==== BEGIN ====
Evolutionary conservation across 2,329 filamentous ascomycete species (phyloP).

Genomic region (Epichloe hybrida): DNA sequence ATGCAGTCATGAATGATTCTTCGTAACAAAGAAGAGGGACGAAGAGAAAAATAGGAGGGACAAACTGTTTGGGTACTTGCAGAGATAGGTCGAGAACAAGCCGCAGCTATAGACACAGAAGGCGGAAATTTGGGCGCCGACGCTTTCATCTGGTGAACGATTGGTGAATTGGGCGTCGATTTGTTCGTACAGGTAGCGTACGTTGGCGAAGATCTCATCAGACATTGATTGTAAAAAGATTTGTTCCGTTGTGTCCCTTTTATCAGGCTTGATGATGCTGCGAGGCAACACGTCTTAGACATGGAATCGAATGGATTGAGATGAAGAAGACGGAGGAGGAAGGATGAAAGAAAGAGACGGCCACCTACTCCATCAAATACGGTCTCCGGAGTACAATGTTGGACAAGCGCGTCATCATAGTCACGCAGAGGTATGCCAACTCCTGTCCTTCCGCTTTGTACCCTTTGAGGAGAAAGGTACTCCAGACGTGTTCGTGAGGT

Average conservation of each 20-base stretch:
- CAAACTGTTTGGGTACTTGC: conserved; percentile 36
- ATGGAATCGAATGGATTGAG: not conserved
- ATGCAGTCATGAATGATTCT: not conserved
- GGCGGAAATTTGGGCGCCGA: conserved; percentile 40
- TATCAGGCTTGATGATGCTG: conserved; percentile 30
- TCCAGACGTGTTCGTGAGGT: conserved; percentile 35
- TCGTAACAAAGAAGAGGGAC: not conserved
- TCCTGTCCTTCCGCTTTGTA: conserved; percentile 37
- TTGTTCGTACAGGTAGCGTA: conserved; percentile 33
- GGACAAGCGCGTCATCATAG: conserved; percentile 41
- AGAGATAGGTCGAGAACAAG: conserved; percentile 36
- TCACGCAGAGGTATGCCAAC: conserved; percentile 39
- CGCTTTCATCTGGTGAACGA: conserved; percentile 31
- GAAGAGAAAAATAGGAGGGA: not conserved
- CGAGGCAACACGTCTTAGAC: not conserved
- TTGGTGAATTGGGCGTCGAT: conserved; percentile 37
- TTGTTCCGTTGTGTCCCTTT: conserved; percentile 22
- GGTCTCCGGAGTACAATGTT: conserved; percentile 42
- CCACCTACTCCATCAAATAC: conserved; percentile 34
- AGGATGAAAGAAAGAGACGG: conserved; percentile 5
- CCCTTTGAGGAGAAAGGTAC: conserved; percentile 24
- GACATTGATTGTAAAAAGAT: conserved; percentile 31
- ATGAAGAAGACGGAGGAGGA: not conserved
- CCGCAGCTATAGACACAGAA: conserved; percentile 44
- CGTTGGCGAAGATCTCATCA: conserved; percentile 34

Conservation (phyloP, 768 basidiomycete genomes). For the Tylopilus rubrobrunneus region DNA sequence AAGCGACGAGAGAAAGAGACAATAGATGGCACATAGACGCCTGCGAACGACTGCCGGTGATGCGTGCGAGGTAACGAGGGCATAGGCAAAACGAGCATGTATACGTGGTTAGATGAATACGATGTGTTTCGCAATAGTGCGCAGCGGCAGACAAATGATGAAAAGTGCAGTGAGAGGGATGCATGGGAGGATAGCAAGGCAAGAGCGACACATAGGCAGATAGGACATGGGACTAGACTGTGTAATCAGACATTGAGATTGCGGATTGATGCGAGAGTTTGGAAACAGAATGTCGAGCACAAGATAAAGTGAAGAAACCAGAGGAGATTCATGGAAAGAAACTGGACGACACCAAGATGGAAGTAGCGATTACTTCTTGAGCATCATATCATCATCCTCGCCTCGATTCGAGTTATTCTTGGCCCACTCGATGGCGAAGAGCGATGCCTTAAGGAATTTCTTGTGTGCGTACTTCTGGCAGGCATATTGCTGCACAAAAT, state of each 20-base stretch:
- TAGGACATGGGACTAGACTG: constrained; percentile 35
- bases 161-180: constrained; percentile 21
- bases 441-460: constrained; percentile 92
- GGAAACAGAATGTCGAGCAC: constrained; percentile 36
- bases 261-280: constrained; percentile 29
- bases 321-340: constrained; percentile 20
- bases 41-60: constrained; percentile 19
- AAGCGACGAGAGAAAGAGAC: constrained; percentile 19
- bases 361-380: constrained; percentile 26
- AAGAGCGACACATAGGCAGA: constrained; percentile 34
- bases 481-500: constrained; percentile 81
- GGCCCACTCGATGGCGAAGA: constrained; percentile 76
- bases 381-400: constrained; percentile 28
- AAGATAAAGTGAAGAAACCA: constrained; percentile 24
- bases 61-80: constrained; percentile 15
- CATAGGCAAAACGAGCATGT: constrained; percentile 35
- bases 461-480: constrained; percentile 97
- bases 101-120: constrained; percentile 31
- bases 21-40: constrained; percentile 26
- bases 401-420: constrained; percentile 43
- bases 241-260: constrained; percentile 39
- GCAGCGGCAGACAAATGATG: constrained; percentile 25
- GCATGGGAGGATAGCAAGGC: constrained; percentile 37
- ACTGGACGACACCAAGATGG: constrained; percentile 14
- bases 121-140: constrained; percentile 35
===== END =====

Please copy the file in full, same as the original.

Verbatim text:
Evolutionary conservation across 2,329 filamentous ascomycete species (phyloP).

Genomic region (Epichloe hybrida): DNA sequence ATGCAGTCATGAATGATTCTTCGTAACAAAGAAGAGGGACGAAGAGAAAAATAGGAGGGACAAACTGTTTGGGTACTTGCAGAGATAGGTCGAGAACAAGCCGCAGCTATAGACACAGAAGGCGGAAATTTGGGCGCCGACGCTTTCATCTGGTGAACGATTGGTGAATTGGGCGTCGATTTGTTCGTACAGGTAGCGTACGTTGGCGAAGATCTCATCAGACATTGATTGTAAAAAGATTTGTTCCGTTGTGTCCCTTTTATCAGGCTTGATGATGCTGCGAGGCAACACGTCTTAGACATGGAATCGAATGGATTGAGATGAAGAAGACGGAGGAGGAAGGATGAAAGAAAGAGACGGCCACCTACTCCATCAAATACGGTCTCCGGAGTACAATGTTGGACAAGCGCGTCATCATAGTCACGCAGAGGTATGCCAACTCCTGTCCTTCCGCTTTGTACCCTTTGAGGAGAAAGGTACTCCAGACGTGTTCGTGAGGT

Average conservation of each 20-base stretch:
- CAAACTGTTTGGGTACTTGC: conserved; percentile 36
- ATGGAATCGAATGGATTGAG: not conserved
- ATGCAGTCATGAATGATTCT: not conserved
- GGCGGAAATTTGGGCGCCGA: conserved; percentile 40
- TATCAGGCTTGATGATGCTG: conserved; percentile 30
- TCCAGACGTGTTCGTGAGGT: conserved; percentile 35
- TCGTAACAAAGAAGAGGGAC: not conserved
- TCCTGTCCTTCCGCTTTGTA: conserved; percentile 37
- TTGTTCGTACAGGTAGCGTA: conserved; percentile 33
- GGACAAGCGCGTCATCATAG: conserved; percentile 41
- AGAGATAGGTCGAGAACAAG: conserved; percentile 36
- TCACGCAGAGGTATGCCAAC: conserved; percentile 39
- CGCTTTCATCTGGTGAACGA: conserved; percentile 31
- GAAGAGAAAAATAGGAGGGA: not conserved
- CGAGGCAACACGTCTTAGAC: not conserved
- TTGGTGAATTGGGCGTCGAT: conserved; percentile 37
- TTGTTCCGTTGTGTCCCTTT: conserved; percentile 22
- GGTCTCCGGAGTACAATGTT: conserved; percentile 42
- CCACCTACTCCATCAAATAC: conserved; percentile 34
- AGGATGAAAGAAAGAGACGG: conserved; percentile 5
- CCCTTTGAGGAGAAAGGTAC: conserved; percentile 24
- GACATTGATTGTAAAAAGAT: conserved; percentile 31
- ATGAAGAAGACGGAGGAGGA: not conserved
- CCGCAGCTATAGACACAGAA: conserved; percentile 44
- CGTTGGCGAAGATCTCATCA: conserved; percentile 34

Conservation (phyloP, 768 basidiomycete genomes). For the Tylopilus rubrobrunneus region DNA sequence AAGCGACGAGAGAAAGAGACAATAGATGGCACATAGACGCCTGCGAACGACTGCCGGTGATGCGTGCGAGGTAACGAGGGCATAGGCAAAACGAGCATGTATACGTGGTTAGATGAATACGATGTGTTTCGCAATAGTGCGCAGCGGCAGACAAATGATGAAAAGTGCAGTGAGAGGGATGCATGGGAGGATAGCAAGGCAAGAGCGACACATAGGCAGATAGGACATGGGACTAGACTGTGTAATCAGACATTGAGATTGCGGATTGATGCGAGAGTTTGGAAACAGAATGTCGAGCACAAGATAAAGTGAAGAAACCAGAGGAGATTCATGGAAAGAAACTGGACGACACCAAGATGGAAGTAGCGATTACTTCTTGAGCATCATATCATCATCCTCGCCTCGATTCGAGTTATTCTTGGCCCACTCGATGGCGAAGAGCGATGCCTTAAGGAATTTCTTGTGTGCGTACTTCTGGCAGGCATATTGCTGCACAAAAT, state of each 20-base stretch:
- TAGGACATGGGACTAGACTG: constrained; percentile 35
- bases 161-180: constrained; percentile 21
- bases 441-460: constrained; percentile 92
- GGAAACAGAATGTCGAGCAC: constrained; percentile 36
- bases 261-280: constrained; percentile 29
- bases 321-340: constrained; percentile 20
- bases 41-60: constrained; percentile 19
- AAGCGACGAGAGAAAGAGAC: constrained; percentile 19
- bases 361-380: constrained; percentile 26
- AAGAGCGACACATAGGCAGA: constrained; percentile 34
- bases 481-500: constrained; percentile 81
- GGCCCACTCGATGGCGAAGA: constrained; percentile 76
- bases 381-400: constrained; percentile 28
- AAGATAAAGTGAAGAAACCA: constrained; percentile 24
- bases 61-80: constrained; percentile 15
- CATAGGCAAAACGAGCATGT: constrained; percentile 35
- bases 461-480: constrained; percentile 97
- bases 101-120: constrained; percentile 31
- bases 21-40: constrained; percentile 26
- bases 401-420: constrained; percentile 43
- bases 241-260: constrained; percentile 39
- GCAGCGGCAGACAAATGATG: constrained; percentile 25
- GCATGGGAGGATAGCAAGGC: constrained; percentile 37
- ACTGGACGACACCAAGATGG: constrained; percentile 14
- bases 121-140: constrained; percentile 35